When Dr. Ignaz Semmelweis discovered that hand washing could save lives in the hospital setting it was the middle of the 19thcentury. Centuries before that there was anecdotal evidence that hand washing could save lives. During the Black Plague Jewish people died at a much lower rate because of their religious ritual of hand washing. Despite these obvious indications of the benefits of hand washing, when Dr. Semmelweis pushed for instituting hand washing to save lives, he was shunned. He left the medical profession a broken man and died in an insane asylum.
Fast-forward to today and you can see a similar situation, in my opinion, in mask wearing. Despite scientific and anecdotal evidence that masks help slow the spread of diseases that are spread through the air, there is great animosity shown toward those who advocate for wearing masks and those who choose to wear masks. Recently I learned of an experience a friend had while wearing a mask in an indoor public space. A person screamed at her for her mask wearing and after going off on her stormed out of the building without giving my friend a chance to respond. Earlier this summer a person without a mask on walked into a local store that required masks. When an employee approached the customer he said “I don’t wear a mask, but I do carry.” Another customer at a store that required masks proudly walked out of the store with their items at the check out stand after they were confronted about the lack of a mask. No doubt all of these folks are unabashedly bragging about these incidents. It appears they think they are standing up to big government and protecting their freedom.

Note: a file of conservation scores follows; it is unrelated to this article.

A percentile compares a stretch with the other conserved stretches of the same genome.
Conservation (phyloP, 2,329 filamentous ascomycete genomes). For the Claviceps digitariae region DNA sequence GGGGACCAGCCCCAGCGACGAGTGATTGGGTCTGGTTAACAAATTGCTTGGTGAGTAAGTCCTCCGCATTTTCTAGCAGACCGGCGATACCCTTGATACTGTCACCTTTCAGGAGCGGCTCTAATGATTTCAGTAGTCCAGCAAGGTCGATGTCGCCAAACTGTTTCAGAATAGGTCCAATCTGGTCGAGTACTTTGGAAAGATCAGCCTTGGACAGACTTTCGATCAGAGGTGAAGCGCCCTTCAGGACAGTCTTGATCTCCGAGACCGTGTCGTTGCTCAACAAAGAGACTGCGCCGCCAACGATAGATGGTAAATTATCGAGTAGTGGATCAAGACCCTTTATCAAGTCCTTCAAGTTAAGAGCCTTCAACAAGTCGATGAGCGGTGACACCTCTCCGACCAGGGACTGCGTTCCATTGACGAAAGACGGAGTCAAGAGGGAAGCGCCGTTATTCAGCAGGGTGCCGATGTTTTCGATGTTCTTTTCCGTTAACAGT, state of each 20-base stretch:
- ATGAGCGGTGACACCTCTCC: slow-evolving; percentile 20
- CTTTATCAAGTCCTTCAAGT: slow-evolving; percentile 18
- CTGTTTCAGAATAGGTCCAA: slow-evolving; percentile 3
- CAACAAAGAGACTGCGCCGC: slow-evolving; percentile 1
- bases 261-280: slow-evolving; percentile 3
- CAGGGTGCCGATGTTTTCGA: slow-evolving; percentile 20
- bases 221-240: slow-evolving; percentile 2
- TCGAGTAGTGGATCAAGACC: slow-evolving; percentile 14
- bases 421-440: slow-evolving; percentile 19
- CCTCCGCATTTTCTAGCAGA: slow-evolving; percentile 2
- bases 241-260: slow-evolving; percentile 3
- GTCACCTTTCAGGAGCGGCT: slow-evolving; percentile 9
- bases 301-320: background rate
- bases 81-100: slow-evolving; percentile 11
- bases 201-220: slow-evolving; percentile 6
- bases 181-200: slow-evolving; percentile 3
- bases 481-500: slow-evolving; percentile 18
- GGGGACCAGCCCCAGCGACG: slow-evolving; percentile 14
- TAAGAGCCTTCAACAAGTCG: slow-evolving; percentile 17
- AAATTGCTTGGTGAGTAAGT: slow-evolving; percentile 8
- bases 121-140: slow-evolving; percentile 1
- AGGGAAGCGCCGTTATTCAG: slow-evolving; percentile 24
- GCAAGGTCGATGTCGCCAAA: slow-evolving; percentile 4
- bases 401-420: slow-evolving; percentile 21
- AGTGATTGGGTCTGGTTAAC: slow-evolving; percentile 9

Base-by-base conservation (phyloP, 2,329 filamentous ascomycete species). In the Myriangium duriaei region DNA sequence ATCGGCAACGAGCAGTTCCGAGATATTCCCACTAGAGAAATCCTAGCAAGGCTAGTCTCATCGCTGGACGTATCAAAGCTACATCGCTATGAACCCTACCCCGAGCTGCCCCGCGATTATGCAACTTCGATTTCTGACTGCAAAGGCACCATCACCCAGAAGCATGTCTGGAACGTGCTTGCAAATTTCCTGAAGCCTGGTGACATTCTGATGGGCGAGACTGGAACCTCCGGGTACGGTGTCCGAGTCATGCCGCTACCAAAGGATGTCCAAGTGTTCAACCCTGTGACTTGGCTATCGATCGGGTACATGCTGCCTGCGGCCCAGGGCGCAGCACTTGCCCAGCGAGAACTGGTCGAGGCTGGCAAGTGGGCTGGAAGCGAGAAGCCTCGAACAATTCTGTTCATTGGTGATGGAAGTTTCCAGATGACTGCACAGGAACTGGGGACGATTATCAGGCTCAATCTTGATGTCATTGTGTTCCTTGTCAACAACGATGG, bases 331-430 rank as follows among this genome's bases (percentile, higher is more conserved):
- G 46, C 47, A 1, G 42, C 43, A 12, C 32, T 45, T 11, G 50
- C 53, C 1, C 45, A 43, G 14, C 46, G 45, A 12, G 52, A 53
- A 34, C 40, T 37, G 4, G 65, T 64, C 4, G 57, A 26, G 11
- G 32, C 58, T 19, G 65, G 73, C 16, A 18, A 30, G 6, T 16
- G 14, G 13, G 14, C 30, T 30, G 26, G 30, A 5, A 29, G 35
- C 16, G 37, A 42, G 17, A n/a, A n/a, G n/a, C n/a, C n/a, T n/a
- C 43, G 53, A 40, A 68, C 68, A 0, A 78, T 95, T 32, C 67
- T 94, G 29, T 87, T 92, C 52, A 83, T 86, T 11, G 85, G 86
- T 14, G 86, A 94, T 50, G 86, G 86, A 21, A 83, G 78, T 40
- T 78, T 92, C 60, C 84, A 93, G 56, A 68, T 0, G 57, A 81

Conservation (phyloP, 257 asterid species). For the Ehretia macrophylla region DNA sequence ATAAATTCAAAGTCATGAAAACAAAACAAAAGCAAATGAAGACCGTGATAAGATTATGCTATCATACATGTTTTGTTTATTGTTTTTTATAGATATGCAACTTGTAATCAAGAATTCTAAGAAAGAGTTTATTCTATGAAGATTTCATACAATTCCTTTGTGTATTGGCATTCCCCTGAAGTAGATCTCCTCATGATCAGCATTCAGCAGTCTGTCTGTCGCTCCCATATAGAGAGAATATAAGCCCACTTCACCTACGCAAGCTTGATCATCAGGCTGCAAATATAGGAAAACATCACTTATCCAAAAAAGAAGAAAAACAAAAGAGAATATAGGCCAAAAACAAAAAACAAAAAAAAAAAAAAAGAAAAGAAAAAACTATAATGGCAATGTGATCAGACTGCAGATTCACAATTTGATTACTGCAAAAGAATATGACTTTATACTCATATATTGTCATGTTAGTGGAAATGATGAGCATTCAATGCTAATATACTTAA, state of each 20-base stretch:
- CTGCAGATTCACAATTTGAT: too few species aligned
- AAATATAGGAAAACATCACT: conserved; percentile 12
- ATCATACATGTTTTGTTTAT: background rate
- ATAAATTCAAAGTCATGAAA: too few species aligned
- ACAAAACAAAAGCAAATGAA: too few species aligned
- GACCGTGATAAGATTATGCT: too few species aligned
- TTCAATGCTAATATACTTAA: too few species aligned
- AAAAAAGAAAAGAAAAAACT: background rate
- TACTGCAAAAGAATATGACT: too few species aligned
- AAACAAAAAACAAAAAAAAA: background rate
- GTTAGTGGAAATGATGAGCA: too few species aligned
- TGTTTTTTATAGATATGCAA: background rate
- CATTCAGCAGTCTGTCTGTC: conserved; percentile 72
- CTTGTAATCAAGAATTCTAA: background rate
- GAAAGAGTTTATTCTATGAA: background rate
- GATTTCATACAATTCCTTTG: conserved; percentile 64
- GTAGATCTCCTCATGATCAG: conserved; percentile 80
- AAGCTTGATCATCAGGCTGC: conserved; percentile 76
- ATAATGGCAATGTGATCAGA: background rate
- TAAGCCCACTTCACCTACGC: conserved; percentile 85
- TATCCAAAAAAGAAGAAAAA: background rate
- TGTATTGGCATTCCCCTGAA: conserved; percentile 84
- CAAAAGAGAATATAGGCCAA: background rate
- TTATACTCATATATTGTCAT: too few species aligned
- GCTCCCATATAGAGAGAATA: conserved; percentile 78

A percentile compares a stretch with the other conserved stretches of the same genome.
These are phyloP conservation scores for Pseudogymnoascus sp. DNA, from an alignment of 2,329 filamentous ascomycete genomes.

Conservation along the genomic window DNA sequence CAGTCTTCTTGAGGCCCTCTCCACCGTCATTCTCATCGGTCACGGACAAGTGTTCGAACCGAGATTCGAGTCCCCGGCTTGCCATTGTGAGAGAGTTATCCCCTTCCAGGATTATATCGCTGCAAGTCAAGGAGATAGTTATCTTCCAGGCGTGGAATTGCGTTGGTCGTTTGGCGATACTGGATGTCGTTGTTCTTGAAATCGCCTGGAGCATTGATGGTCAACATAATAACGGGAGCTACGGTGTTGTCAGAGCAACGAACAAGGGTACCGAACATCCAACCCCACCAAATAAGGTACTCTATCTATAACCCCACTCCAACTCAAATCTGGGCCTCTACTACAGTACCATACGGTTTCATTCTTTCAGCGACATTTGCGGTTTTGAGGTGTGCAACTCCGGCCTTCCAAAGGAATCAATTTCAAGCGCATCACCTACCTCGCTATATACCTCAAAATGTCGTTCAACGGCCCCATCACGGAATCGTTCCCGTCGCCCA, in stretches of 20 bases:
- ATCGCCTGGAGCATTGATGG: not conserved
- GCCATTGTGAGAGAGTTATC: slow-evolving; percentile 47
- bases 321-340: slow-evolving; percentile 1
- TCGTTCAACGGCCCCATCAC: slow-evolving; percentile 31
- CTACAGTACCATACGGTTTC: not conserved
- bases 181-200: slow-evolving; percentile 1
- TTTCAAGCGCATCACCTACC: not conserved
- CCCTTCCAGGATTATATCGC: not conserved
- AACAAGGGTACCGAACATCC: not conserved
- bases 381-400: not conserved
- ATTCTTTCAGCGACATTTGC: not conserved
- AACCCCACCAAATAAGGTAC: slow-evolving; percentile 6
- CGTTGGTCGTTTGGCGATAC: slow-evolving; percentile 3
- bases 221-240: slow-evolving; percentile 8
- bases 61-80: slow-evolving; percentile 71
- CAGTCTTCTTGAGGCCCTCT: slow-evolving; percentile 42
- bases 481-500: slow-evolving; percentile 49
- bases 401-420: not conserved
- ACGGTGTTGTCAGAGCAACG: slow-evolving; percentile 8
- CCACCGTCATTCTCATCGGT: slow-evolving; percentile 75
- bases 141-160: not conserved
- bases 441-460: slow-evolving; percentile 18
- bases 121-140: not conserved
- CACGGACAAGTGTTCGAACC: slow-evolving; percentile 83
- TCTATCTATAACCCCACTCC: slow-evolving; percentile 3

It took many years for hand washing to become mainstream. Even today medical professionals and the public in general can become lax in the practice when there is no health scare on the horizon. I am confident that one day mask wearing will be much like washing your hands. While we will not need mandates for mask wearing, most people won’t think twice about putting on a mask when heading into an indoor public space during a pandemic. In the meantime, I will ready myself for the attacks that may be directed at me when I wear a mask and focus on keeping calm and not escalating the situation.
I don’t see myself wearing a mask on all of my travels in the future, but I certainly will not look at those who choose to wear a mask and think they are a bit off, as I have in the past. However, I will continue to shake my head in silent disgust when I see a man come out of a public bathroom stall and walk out without washing their hands.
• Charlie Stephens is a resident of Kenai.